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Parental Alienation and Transfer of Primary Care

Our Family Law department explore parental alienation and the transfer of primary care looking into the guidance issued by The Children and Family Court Advisory Service (Cafcass).

In recent years there has been widespread concern about parental alienation among the public, the media, and the social work sector. There is no single legal definition of parental alienation in England & Wales, but in broad terms it is used to describe the psychological manipulation of a child into showing unjustified fear, disrespect or hostility towards a parent or carer.

Parental alienation reportedly occurs in 11-15% of divorces in England & Wales and the impact on families can be devastating, resulting in the child developing feelings of anger and resentment towards the other parent which can persist throughout that child’s life.

So, what can a parent do if they are being alienated from their child and how do the family courts in England & Wales deal with such issues?

Cafcass have issued new guidance in relation to all cases of suspected parental alienation.

The guidelines recommend that family courts ensure parents attend an intensive 12 week ‘Positive co-Parenting Programme’. If this course does not result in a positive change in behaviour, Cafcass will routinely recommend that the court remove the child from the offending parent and, in extreme cases, have no further contact with them.

In the recent case of Re MFS (Appeal: Transfer of Primary Care)[2019] EWHC 768, the father alleged that the mother, who was the primary carer of their young child, was alienating him and this was causing the child emotional harm. The mother would not stop her behaviour, and so the father applied for the child to live with him instead.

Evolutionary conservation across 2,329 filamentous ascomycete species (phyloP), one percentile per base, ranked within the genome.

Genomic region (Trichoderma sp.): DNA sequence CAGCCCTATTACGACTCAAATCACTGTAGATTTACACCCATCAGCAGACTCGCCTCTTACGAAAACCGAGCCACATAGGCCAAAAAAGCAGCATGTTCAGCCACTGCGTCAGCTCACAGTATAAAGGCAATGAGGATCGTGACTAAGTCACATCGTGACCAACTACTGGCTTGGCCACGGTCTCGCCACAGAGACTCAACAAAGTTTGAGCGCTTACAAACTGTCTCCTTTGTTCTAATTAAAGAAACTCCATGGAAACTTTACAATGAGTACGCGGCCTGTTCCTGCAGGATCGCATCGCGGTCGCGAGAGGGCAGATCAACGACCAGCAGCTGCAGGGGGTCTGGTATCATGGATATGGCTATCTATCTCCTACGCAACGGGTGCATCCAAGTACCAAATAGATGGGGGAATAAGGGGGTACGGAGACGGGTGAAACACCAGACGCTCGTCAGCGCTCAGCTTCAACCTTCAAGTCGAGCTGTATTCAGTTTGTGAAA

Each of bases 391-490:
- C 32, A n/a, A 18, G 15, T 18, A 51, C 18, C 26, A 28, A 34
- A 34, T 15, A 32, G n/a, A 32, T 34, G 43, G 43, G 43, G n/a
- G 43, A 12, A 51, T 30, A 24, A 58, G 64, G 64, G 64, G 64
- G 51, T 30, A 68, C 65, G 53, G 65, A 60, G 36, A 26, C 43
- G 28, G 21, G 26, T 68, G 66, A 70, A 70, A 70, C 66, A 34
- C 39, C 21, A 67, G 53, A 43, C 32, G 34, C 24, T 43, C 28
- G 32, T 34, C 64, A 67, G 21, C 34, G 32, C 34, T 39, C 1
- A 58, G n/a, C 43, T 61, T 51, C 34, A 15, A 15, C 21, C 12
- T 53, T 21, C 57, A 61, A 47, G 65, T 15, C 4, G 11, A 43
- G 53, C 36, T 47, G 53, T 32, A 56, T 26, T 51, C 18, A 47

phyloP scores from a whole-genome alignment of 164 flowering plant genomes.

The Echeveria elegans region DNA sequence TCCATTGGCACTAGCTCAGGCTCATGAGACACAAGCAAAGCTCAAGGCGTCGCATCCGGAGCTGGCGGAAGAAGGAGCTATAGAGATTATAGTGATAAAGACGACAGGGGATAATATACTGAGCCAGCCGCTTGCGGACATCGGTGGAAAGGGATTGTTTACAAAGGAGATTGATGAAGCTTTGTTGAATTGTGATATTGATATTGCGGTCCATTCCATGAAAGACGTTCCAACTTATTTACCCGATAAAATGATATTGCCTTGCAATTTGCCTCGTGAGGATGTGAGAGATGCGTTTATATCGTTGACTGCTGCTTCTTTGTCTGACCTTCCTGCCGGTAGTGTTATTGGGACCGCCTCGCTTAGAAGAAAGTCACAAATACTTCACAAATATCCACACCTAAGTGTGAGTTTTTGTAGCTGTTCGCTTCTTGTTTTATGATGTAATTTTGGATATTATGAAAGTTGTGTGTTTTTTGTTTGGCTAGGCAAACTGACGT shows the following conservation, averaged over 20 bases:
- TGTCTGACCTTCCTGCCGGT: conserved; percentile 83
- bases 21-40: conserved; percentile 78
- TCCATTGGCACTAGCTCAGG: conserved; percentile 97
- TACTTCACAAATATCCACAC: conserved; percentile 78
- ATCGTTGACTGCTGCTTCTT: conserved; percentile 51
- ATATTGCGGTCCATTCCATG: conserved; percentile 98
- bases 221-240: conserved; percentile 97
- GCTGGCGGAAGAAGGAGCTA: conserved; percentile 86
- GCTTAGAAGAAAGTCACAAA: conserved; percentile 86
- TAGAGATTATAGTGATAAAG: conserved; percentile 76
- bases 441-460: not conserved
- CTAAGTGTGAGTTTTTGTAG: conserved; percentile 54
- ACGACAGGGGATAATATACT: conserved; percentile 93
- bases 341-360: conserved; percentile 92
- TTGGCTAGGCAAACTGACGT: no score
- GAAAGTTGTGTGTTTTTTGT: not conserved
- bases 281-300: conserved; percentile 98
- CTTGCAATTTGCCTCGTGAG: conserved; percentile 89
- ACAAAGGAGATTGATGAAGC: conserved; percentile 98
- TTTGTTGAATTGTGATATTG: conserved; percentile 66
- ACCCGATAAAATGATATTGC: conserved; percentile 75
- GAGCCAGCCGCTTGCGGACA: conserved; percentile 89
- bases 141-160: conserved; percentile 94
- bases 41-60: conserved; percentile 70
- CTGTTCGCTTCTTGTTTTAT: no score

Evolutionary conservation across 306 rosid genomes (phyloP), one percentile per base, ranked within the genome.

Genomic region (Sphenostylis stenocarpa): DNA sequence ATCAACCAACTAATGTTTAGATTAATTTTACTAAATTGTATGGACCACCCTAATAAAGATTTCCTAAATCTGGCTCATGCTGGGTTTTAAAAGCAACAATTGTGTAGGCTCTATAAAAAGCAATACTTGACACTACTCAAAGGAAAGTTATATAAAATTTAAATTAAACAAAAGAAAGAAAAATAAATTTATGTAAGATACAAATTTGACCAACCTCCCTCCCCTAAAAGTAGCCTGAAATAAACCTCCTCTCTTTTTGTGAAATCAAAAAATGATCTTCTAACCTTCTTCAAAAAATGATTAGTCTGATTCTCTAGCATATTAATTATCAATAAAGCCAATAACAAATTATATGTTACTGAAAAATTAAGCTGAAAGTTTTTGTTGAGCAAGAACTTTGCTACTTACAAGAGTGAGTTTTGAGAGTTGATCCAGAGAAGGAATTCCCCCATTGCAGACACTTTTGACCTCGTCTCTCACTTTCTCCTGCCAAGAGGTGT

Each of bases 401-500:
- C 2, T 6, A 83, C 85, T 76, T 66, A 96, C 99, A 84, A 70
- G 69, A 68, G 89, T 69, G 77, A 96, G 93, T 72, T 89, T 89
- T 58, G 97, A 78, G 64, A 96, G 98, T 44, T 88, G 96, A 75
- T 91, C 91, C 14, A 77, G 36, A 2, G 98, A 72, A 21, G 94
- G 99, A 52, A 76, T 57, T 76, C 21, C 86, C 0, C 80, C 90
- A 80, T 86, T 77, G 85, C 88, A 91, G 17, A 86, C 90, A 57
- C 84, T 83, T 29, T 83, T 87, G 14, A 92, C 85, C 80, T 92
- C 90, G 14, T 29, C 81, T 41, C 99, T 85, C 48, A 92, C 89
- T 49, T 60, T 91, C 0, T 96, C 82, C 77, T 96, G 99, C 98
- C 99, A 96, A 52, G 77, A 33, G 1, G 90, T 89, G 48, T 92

The court directed that Cafcass and another expert carry out a report into the parents, and they both concluded that the mother was obstructing contact and speaking to the child about matters which could seriously affect the child’s relationship with the father. It was apparent that the child began to identify with the views expressed by the mother, including allegations against the father which the experts determined were unfounded.

The Judge decided that if the child remained in the primary care of the mother, the child would likely suffer “significant emotional harm”. He ordered that primary care of the child be transferred to the father on the basis that this would facilitate positive relations with both parents. The decision was upheld by the High Court on a subsequent appeal by the mother.

It is important to know that not all cases of parental alienation will result in a substantial change in that child’s living arrangements such as a transfer of primary care to the non-resident parent or carer. A court must first consider the welfare checklist before any decision is made about where and with whom a child should live.

For example, it may be highly disruptive for a child to move homes, so the court will need to be satisfied that the positive long-term benefits of a court-ordered change outweigh the short-term disruption. Any change in a child’s living arrangements will not be ordered as a punishment for the parent who is obstructing contact.

The case demonstrates the seriousness with which Cafcass and the courts view parental alienation, and, where it is necessary to protect the welfare of a child and prevent serious harm, a court may order that a child lives with the other parent.

If you have been affected by parental alienation and are in need of legal advice, our specialist family lawyers and children lawyers can help. If you have any questions please contact our family law team.


Although correct at the time of publication, the contents of this newsletter/blog are intended for general information purposes only and shall not be deemed to be, or constitute, legal advice. We cannot accept responsibility for any loss as a result of acts or omissions taken in respect of this article. Please contact us for the latest legal position.

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